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Biomedicines 2018, 6(2), 55; doi:10.3390/biomedicines6020055

Article
Short-Term Soy Protein Isolate Feeding Prevents Liver Steatosis and Reduces Serum ALT and AST Levels in Obese Female Zucker Rats
1
Department of Dietetics and Nutrition, University of Arkansas for Medical Sciences, 4301 W. Markham St., Little Rock, AR 72205, USA
2
Department of Pediatrics, University of Arkansas for Medical Sciences, Arkansas Children’s Hospital, 1 Children’s Way, Little Rock, AR 72202, USA
3
Arkansas Children’s Research Institute, 13 Children’s Way, Little Rock, AR 72202, USA
4
Department of Biostatistics, University of Arkansas for Medical Sciences, 4301 W. Markham St., Little Rock, AR 72205, USA
5
Department of Pathology, University of Arkansas for Medical Sciences, 4301 W. Markham St., Little Rock, AR 72205, USA
*
Author to whom correspondence should be addressed.
Received: 19 April 2018 / Accepted: 9 May 2018 / Published: 14 May 2018

Abstract

:
Non-alcoholic fatty liver disease is a common liver disorder worldwide and is associated with obesity. We investigated effects of obesity and short-term intake of soy protein with isoflavones (SPI) on body weight change, energy intake, liver steatosis, and serum aspartate aminotransferase (AST), alanine aminotransferase (ALT), and leptin levels. Seventeen lean and seventeen obese (fa/fa) female Zucker rats were randomly assigned to either casein or SPI diet for 8 weeks. Body weight was recorded twice weekly; feed intake was measured weekly. Livers were examined histologically, and serum AST, ALT, and leptin levels were measured. Obese soy-fed (OS) rats gained more weight but had lower liver steatosis than obese casein-fed (OC) rats. Energy intake for OS versus OC rats were only different at weeks 2 and 3. Serum AST and ALT levels were lower in OS versus OC rats. Obesity increased serum leptin levels for both diets. In summary, short-term SPI intake reduced liver steatosis, and the only time points at which the mean energy intakes of OS and OC rats differed were at weeks 2 and 3, where OS rats had a higher mean energy intake, which may have accounted for the increased body weight in OS rats.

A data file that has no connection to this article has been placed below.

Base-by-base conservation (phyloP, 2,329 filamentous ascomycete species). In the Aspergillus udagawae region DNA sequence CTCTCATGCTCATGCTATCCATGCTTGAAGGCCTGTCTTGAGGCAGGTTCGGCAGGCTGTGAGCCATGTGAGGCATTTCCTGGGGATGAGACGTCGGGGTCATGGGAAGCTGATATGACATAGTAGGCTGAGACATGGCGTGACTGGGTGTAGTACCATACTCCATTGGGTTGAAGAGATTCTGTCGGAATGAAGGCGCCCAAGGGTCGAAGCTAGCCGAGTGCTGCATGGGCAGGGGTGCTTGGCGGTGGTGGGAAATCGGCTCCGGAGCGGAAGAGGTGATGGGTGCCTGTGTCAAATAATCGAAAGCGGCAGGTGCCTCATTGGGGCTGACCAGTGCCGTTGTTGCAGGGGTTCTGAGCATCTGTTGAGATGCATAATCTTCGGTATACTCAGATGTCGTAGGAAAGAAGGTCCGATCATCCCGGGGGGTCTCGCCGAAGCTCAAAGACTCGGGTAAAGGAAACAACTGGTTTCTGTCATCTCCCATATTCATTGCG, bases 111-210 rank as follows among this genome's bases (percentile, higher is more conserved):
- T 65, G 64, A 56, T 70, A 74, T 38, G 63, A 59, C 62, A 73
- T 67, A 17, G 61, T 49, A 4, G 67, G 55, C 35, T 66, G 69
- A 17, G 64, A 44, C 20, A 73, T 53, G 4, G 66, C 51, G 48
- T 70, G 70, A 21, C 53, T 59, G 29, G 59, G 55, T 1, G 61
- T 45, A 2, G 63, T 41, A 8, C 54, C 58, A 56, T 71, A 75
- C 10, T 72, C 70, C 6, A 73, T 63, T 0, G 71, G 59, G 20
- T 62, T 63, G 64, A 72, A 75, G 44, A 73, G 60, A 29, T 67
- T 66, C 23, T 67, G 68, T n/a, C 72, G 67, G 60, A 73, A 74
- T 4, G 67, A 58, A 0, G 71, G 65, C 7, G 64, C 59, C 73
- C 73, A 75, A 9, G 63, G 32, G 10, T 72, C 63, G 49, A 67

Keywords:
obesity; non-alcoholic fatty liver disease; soy protein isolate

1. Introduction

Obesity has been an epidemic in the United States (US) for more than three decades, and the rate of adult obesity continues to grow. Recent data from the Centers for Disease Control and Prevention (CDC, Atlanta, GA, USA) indicated that more than one-third of US adults are obese [1,2]. Worldwide, more than 1.9 billion adults are overweight, and over 600 million adults are obese [3,4]. Obesity is associated with serious health conditions including type 2 diabetes, cardiovascular disease, certain types of cancers, hyperlipidemia, and liver steatosis [5]. Non-alcoholic fatty liver disease (NAFLD), the major cause of abnormal liver function in the US and the world, is often associated with obesity. Mortality in individuals with NAFLD is significantly higher than in the general population, with liver-related complications being a common cause of death. An estimated 70 million adults have NAFLD. In obese individuals, fat accumulation in the abdominal region affects both lipid and glucose metabolism, and individuals with fatty liver (liver steatosis) are more likely to develop insulin-resistant diabetes. NAFLD is one of the common causes of liver diseases with a prevalence of up to 34% in the US [6,7], but this prevalence increases to more than 50% in the obese population.